In this printing method, a band of 20 consecutive raster lines are all recorded before the printing process proceeds to the next band of 20 consecutive raster lines, with respect to both the colored inks (cyan, magenta and yellow) and black ink. Such a “method of sub-scan feed in which all of the raster lines in a band of consecutive raster lines are recorded before the printing head 28 is moved by an amount corresponding to the number of raster lines contained in the band of raster lines” will be referred to below as “band feed”. A feeding method in which printing is performed by such a band feed with respect to both the colored inks and black ink will be referred to below as “band feed/band feed”. The first half of this designation indicates the feeding method used for the colored inks, while the second half of the designation indicates the feeding method used for the black ink. The black ink nozzles in this embodiment record adjacent raster lines without gaps in a single pass, consequently “band feed” must be used with respect to the black ink.

On the other hand, with respect to the colored inks (cyan, magenta, yellow), raster lines can be recorded according to “interlaced feed”. The interlaced feed denotes a method in which dots are recorded in every other raster line or in one out of every several raster lines in a new target region of printing while filling the missing raster lines in the gaps between previously recorded raster lines.” Furthermore, a printing method utilizing the interlaced feed for colored inks and the band feed for black ink will be referred to as “interlaced feed/band feed”. This “interlaced feed/band feed” feeding method will be described below.

(2) Second feeding method “interlaced fee/band feed”:

FIG. 7 schematically illustrates the second feeding method of the printing head 28 during printing in the first embodiment. In this feeding method, when the forward pass of the main scanning is completed, the control circuit 40 performs a sub-scanning feed of 9 k before executing the next reverse pass, and when the reverse pass of the main scanning is completed, the control circuit 40 performs a sub-scanning feed of 11 k prior to the next forward pass. In all other respects, this method is similar to that described in the above mentioned first feeding method “band feed/band feed”.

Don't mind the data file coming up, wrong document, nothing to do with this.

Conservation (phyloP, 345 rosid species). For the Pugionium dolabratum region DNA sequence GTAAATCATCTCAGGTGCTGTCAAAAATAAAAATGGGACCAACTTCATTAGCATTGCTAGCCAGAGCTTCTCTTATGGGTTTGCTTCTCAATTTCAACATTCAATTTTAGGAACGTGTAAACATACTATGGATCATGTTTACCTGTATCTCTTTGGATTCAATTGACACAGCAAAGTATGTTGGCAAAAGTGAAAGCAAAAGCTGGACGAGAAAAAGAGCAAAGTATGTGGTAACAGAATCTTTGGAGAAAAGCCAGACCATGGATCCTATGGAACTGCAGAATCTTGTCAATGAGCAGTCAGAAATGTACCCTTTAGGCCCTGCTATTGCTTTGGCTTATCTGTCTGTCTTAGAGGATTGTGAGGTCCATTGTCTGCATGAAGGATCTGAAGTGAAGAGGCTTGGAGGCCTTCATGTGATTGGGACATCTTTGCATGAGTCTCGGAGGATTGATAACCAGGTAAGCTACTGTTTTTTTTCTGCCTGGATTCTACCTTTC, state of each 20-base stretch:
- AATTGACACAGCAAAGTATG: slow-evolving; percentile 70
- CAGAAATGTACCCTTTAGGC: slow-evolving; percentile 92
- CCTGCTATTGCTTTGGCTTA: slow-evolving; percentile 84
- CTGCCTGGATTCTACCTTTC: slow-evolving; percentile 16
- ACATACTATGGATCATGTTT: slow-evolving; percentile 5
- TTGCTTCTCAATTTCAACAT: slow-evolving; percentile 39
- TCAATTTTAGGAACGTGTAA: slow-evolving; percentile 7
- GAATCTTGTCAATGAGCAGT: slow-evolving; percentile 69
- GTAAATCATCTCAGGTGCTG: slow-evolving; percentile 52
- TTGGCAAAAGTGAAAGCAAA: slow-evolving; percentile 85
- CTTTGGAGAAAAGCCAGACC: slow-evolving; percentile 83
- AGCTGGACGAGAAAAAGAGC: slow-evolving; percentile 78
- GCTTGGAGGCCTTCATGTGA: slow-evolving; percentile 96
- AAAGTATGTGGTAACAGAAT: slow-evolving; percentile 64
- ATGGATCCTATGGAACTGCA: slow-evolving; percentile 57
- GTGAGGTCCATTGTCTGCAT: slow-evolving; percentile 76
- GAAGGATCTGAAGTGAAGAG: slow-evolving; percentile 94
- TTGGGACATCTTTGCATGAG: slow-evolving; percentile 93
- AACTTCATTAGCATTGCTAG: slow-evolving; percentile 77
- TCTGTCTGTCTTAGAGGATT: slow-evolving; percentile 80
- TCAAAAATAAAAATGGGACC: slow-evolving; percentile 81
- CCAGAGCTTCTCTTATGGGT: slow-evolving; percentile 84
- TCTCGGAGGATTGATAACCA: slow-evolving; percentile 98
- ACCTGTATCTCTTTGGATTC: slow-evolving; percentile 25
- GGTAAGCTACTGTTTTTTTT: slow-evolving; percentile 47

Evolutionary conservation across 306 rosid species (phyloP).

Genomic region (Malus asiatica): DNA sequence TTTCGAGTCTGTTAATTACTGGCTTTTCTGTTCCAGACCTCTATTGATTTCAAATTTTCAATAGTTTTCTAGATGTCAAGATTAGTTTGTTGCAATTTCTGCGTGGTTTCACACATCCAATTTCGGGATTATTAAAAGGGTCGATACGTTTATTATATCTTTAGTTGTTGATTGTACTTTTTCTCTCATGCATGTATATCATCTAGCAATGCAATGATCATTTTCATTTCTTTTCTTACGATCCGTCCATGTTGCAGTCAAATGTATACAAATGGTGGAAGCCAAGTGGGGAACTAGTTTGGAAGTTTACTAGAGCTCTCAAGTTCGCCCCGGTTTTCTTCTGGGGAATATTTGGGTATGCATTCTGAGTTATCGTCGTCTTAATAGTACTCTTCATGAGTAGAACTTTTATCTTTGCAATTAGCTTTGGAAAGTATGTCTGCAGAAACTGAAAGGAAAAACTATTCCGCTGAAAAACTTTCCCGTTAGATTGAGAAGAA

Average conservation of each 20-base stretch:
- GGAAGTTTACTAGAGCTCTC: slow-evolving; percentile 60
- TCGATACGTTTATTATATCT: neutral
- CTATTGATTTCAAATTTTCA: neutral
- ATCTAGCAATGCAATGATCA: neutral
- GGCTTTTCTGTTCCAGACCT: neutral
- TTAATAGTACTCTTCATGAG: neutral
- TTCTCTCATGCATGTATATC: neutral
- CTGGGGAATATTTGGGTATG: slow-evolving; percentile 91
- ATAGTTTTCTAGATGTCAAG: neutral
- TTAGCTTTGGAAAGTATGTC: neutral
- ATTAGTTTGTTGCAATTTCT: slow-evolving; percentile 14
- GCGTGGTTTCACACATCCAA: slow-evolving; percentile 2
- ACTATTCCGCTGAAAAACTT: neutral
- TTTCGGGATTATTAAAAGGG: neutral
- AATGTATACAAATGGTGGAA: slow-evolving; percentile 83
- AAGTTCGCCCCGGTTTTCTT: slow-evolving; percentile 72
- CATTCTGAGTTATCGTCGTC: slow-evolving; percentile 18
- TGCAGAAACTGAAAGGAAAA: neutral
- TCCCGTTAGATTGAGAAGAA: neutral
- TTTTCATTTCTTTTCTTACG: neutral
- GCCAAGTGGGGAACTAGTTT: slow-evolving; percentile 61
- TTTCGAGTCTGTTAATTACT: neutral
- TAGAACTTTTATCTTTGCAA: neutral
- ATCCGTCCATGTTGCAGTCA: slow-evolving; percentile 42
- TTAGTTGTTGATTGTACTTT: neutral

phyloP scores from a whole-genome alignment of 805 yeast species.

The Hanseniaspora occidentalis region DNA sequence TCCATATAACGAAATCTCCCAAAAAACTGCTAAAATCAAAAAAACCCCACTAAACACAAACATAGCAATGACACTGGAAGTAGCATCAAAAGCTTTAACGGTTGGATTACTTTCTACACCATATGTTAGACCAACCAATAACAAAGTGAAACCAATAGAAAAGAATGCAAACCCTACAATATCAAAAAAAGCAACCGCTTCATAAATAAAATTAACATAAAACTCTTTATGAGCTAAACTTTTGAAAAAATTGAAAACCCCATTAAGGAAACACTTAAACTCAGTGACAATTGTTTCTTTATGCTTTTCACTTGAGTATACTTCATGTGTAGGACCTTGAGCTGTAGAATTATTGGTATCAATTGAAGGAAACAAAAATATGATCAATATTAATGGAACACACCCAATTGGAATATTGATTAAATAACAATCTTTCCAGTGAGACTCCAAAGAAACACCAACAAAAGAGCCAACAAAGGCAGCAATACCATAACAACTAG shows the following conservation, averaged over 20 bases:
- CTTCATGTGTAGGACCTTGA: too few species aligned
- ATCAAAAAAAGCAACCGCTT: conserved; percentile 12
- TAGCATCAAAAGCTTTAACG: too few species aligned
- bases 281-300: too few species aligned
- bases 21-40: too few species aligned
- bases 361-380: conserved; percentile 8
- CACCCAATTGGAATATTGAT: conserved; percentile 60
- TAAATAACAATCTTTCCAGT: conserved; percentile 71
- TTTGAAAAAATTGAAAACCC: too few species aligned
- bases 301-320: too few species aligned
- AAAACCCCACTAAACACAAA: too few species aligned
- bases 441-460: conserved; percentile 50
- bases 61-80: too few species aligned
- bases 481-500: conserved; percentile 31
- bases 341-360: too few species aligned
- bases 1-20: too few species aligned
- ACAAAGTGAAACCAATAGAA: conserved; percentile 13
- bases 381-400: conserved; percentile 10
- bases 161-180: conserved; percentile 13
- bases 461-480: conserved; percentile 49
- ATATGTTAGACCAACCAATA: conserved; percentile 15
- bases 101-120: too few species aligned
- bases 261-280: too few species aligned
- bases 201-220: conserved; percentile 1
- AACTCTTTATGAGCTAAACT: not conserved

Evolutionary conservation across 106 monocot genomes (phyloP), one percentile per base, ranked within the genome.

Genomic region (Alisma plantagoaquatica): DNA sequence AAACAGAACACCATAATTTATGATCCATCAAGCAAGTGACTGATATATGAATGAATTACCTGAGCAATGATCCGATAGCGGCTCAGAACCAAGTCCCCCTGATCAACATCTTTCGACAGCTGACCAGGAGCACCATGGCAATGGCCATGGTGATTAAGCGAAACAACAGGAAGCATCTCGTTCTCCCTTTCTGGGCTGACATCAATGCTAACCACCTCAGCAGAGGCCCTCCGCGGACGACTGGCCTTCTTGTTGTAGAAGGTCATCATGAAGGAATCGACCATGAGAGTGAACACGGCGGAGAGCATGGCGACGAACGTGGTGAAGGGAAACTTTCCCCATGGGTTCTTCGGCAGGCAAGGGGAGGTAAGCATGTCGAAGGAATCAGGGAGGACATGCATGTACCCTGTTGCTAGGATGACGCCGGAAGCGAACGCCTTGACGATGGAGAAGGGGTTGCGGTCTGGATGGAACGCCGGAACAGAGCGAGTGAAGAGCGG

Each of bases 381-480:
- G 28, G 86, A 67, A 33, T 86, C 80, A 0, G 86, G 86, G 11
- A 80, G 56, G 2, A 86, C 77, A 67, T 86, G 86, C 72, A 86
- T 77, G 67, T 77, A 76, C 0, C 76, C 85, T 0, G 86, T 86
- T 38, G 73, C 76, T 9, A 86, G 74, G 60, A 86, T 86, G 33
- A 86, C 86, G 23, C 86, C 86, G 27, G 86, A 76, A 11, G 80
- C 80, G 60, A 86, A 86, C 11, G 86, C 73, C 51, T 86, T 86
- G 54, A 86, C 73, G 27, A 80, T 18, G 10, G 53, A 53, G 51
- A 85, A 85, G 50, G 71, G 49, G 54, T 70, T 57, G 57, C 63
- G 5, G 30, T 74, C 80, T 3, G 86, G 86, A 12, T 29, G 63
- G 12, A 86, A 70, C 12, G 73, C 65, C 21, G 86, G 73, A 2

In this feeding method, as is shown in FIG. 7, for the colored inks, raster lines 1, 3, 5 . . . 19 are recorded in the first pass (forward pass), and raster lines 10, 12, 14 . . . 28 are recorded in the second pass (reverse pass). Recording is performed with the raster lines 10, 12, 14, 16, 18 and 20 filled in between the already recorded raster lines 9, 11, 13, 15, 17 and 19. Raster lines 22, 24, 26 and 28 are newly recorded with a gap of one raster line left between these raster line. The raster lines 21, 23, 25, 27 and 29 which form the gaps between the raster lines 22, 24, 26 and 28 are then recorded in the third pass (forward pass). Since the raster line 20 recorded in the second pass (reverse pass) and the raster line 29 recorded in the third pass (forward pass) are positioned at the ends of the recorded raster lines, these raster lines cannot be strictly referred to as “gap raster lines” or “space raster lines”; however, in order to simplify the description, these raster lines will also be treated as “gap raster lines” or “space raster lines”.

In this feeding method, with respect to black ink, 20 consecutive raster line are printed in two passes (forward pass and reverse pass) of the main scanning in the same manner as in the first feeding method.